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Credit: Doane Gregory

Well, if you thought the first Fifty Shades film was true to the book, the second one is even more so. With more creative involvement from author E.L. James — her husband, Niall Leonard, wrote the screenplay — Fifty Shades Darker followed the book very closely, even borrowing exact dialogue a number of times.

However, as is always a case, there were a few key differences between the book and the movie. And no, we’re not talking about the minor stuff, like the Blackberry vs. iPhone of it all, or the fact that we don’t get to see Ana’s new car in the film. Here are a few of the more significant changes:

1. No Dr. Flynn

Christian’s psychiatrist is nowhere to be found in the film, which is a big change from the book, in which Dr. Flynn not only attended the charity ball — and even twirled Ana around on the dance floor — but he also sat down with Ana to answer any and all questions she had about Christian. The movie decided not to include their in-depth chat or even mention that there was a Dr. Flynn.

2. There’s less sex

At this point, this is to be expected. There’s a lot of sex in these books, and quite frankly, there’s a lot of sex in the movies, but they have to draw the line somewhere. Most notably, this film lacks a certain sex scene that involved ice cream, as well as the boat sex scene during Christian and Ana’s time on the water, and last but not least, the pool table sex scene. You know, if you’re keeping tabs.

3. A different opening

In the film, Christian and Ana reunite at José’s gallery show, after which he takes her to dinner and begs her forgiveness. But in the book, Christian’s quest to get Ana back began much earlier, when he sent her an email and asked if he could accompany her to José’s show in the first place. She said yes, and the two enjoyed a long car ride — followed by a long helicopter ride — where they discussed what happened at the end of their relationship.

Also missing from the movie? The alleyway kiss that happened right as they left the gallery.

4. Where’s Ethan?

In the book, Kate’s brother, Ethan, is coming into town to stay with Ana and ends up being a big part of the Leila story when he shows up on the night that Leila pulls a gun on Ana. Ana then went out and grabbed a few too many drinks with Ethan in order to process everything that had just happened. Spoiler: Christian wasn’t happy with her.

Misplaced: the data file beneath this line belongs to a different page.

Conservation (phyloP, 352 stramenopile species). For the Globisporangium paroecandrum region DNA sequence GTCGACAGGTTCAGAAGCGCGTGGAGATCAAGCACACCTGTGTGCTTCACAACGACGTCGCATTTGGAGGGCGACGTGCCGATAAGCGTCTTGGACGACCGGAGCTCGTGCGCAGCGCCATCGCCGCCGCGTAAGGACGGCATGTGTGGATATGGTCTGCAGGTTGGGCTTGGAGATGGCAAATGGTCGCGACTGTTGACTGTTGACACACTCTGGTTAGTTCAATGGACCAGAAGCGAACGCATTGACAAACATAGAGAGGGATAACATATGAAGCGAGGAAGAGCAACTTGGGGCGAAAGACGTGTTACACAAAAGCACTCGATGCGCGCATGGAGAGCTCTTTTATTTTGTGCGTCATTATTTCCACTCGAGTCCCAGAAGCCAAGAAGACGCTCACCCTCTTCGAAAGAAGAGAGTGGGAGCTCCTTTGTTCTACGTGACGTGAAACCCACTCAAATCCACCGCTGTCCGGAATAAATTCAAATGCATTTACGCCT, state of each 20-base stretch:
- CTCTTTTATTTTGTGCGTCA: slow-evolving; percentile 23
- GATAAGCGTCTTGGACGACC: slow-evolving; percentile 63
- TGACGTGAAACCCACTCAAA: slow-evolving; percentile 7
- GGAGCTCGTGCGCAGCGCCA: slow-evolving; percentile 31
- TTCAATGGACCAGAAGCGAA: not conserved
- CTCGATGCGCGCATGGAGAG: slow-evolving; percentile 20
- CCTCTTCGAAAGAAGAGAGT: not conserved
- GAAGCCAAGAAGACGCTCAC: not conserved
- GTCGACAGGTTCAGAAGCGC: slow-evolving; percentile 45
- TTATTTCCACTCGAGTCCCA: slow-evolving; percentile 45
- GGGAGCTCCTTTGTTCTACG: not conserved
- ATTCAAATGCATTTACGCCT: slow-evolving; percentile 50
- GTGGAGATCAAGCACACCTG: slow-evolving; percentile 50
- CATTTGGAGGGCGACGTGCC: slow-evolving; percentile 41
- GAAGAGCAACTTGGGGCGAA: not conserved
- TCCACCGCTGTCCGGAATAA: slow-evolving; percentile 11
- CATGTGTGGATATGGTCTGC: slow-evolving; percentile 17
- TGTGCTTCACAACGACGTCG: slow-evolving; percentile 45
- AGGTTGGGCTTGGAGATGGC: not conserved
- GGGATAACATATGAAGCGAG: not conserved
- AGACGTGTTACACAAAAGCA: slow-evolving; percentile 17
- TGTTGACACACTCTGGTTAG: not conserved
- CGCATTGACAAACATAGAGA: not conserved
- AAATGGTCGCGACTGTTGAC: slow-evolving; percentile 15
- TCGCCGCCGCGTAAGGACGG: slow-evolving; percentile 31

Christian’s anger is the only part that carried over into the film. By eliminating Ethan entirely, the film instead sees Ana walk through the rain by herself after nearly getting shot by Leila. She’s not drunk when she returns home, but Christian’s still not happy with her.

5. There’s no first dance auction at the ball (and more)

For readers, the charity ball was an elaborate event filled with many, many faces, including Dr. Flynn, Christian’s grandparents, and Mia’s friends. But the film focuses more on the people we’ve already met. And when it comes to plot, a key moment is missing from the event: The film does not include a first dance auction, which in the book served as Christian’s chance to spend a ridiculous amount of money bidding on a dance with Ana.

On a more intricate note, the conversation between Ana and Elena shifts in the film. When E.L. James wrote it, Elena told Ana that she had better not hurt Christian again, whereas in the film, Elena tells Ana that she can’t change Christian and that he has needs she can’t meet.

And on a general note about Elena, the film cuts her entire “blackmailed” story line.

6. There’s no house (and a different proposal)

When Christian pops the question, he does so after Ana wakes him up from one of his nightmares, after which he quickly falls back asleep. It’s not until the next morning that Ana’s even sure he meant what he said.

In the book, both parties were fully awake for the proposal, which took place during the post-Leila argument. Furthermore, Christian later took Ana to a house that he planned to buy for them.

One similarity: In both cases, Ana says yes with a keychain.

7. Kate doesn’t find out

In the book, Ana had some explaining to do when her best friend, Kate, found one of her emails to Christian about a contract negotiation, but in the film, Kate remains blissfully in the dark. Once again, movie-Kate has less of an opinion.

Fifty Shades Darker
  • Movie
  • 118 minutes